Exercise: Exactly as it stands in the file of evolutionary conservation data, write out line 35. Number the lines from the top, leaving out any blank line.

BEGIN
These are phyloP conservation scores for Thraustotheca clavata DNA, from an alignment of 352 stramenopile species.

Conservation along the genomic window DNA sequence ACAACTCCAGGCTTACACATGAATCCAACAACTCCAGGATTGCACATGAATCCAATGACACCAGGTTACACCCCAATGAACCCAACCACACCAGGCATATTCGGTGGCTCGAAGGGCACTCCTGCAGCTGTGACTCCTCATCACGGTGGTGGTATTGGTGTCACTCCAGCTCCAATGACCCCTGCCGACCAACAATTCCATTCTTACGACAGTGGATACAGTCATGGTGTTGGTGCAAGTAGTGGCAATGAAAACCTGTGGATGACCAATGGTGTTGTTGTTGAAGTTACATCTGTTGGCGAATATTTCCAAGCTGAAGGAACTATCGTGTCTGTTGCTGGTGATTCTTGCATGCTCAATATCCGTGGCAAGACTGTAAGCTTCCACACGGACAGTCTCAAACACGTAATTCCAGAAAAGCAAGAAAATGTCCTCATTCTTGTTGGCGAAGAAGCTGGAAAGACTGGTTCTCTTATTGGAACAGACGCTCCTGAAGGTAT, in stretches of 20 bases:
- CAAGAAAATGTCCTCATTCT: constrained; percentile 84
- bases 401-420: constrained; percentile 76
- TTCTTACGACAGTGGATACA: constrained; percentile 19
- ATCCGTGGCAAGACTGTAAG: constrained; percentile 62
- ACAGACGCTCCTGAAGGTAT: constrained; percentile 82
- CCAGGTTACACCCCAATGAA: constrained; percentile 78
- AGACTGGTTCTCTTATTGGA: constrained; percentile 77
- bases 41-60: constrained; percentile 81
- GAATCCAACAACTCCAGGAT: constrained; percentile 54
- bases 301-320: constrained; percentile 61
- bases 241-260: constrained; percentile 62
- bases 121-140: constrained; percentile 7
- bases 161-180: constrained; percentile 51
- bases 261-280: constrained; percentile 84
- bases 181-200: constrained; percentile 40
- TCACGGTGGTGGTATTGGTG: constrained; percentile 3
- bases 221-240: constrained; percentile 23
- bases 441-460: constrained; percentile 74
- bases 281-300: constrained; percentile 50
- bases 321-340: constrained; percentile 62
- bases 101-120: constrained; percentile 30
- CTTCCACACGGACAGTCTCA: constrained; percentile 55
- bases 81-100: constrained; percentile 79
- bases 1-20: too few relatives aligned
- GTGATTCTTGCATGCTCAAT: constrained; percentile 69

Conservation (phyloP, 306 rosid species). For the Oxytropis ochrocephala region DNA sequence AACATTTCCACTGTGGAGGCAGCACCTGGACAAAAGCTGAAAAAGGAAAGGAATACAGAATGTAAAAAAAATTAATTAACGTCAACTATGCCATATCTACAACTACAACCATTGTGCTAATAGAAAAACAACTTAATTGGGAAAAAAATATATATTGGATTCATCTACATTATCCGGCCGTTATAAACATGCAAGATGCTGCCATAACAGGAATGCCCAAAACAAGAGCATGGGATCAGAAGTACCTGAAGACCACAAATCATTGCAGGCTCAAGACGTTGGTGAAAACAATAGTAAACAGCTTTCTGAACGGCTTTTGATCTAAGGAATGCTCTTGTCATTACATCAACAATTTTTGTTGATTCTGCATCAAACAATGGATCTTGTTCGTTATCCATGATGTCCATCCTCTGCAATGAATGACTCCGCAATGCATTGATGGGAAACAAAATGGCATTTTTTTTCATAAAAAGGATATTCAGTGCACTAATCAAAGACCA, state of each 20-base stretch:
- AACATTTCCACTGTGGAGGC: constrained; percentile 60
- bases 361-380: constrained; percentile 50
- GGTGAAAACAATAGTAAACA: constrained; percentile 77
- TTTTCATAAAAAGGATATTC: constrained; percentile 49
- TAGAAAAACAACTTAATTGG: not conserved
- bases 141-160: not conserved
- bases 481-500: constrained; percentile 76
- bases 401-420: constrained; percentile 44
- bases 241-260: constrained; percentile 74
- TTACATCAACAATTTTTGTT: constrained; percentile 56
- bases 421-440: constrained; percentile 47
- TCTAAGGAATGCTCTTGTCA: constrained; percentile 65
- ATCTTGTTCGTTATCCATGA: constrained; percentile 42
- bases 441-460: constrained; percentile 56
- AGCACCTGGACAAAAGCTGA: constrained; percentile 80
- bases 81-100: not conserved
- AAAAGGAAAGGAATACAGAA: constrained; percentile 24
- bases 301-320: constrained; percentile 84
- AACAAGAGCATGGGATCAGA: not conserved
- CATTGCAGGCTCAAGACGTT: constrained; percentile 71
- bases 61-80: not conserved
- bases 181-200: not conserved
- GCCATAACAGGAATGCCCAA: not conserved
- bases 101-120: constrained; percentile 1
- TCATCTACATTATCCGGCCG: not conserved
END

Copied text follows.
- bases 481-500: constrained; percentile 76